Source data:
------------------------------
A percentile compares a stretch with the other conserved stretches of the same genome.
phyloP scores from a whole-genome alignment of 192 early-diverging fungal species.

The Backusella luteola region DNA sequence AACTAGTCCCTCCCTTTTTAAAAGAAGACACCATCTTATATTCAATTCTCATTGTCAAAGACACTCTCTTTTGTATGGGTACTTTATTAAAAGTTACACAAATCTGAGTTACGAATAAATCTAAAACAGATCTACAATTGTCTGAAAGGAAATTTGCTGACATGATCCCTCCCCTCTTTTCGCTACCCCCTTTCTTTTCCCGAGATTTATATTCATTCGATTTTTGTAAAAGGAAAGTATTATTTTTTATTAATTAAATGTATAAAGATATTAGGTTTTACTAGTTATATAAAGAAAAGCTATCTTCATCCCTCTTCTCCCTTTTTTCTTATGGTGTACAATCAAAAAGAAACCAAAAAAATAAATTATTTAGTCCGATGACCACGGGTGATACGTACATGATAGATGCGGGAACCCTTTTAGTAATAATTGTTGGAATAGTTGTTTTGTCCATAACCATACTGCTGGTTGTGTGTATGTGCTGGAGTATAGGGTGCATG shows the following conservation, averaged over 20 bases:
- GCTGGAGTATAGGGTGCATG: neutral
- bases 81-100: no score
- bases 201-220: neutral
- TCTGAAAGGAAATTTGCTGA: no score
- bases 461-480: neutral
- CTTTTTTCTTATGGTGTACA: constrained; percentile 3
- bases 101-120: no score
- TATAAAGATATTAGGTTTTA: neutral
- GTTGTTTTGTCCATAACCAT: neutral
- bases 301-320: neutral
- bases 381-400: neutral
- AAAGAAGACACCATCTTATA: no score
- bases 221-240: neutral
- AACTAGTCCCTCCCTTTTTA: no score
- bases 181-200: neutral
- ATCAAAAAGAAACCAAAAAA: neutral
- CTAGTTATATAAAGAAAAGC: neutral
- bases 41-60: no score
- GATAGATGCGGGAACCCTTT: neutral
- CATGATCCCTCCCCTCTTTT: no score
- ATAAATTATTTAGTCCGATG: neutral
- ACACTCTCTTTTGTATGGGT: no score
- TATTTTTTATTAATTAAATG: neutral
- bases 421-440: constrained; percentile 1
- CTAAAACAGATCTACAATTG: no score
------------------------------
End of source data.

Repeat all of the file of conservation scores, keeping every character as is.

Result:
A percentile compares a stretch with the other conserved stretches of the same genome.
phyloP scores from a whole-genome alignment of 192 early-diverging fungal species.

The Backusella luteola region DNA sequence AACTAGTCCCTCCCTTTTTAAAAGAAGACACCATCTTATATTCAATTCTCATTGTCAAAGACACTCTCTTTTGTATGGGTACTTTATTAAAAGTTACACAAATCTGAGTTACGAATAAATCTAAAACAGATCTACAATTGTCTGAAAGGAAATTTGCTGACATGATCCCTCCCCTCTTTTCGCTACCCCCTTTCTTTTCCCGAGATTTATATTCATTCGATTTTTGTAAAAGGAAAGTATTATTTTTTATTAATTAAATGTATAAAGATATTAGGTTTTACTAGTTATATAAAGAAAAGCTATCTTCATCCCTCTTCTCCCTTTTTTCTTATGGTGTACAATCAAAAAGAAACCAAAAAAATAAATTATTTAGTCCGATGACCACGGGTGATACGTACATGATAGATGCGGGAACCCTTTTAGTAATAATTGTTGGAATAGTTGTTTTGTCCATAACCATACTGCTGGTTGTGTGTATGTGCTGGAGTATAGGGTGCATG shows the following conservation, averaged over 20 bases:
- GCTGGAGTATAGGGTGCATG: neutral
- bases 81-100: no score
- bases 201-220: neutral
- TCTGAAAGGAAATTTGCTGA: no score
- bases 461-480: neutral
- CTTTTTTCTTATGGTGTACA: constrained; percentile 3
- bases 101-120: no score
- TATAAAGATATTAGGTTTTA: neutral
- GTTGTTTTGTCCATAACCAT: neutral
- bases 301-320: neutral
- bases 381-400: neutral
- AAAGAAGACACCATCTTATA: no score
- bases 221-240: neutral
- AACTAGTCCCTCCCTTTTTA: no score
- bases 181-200: neutral
- ATCAAAAAGAAACCAAAAAA: neutral
- CTAGTTATATAAAGAAAAGC: neutral
- bases 41-60: no score
- GATAGATGCGGGAACCCTTT: neutral
- CATGATCCCTCCCCTCTTTT: no score
- ATAAATTATTTAGTCCGATG: neutral
- ACACTCTCTTTTGTATGGGT: no score
- TATTTTTTATTAATTAAATG: neutral
- bases 421-440: constrained; percentile 1
- CTAAAACAGATCTACAATTG: no score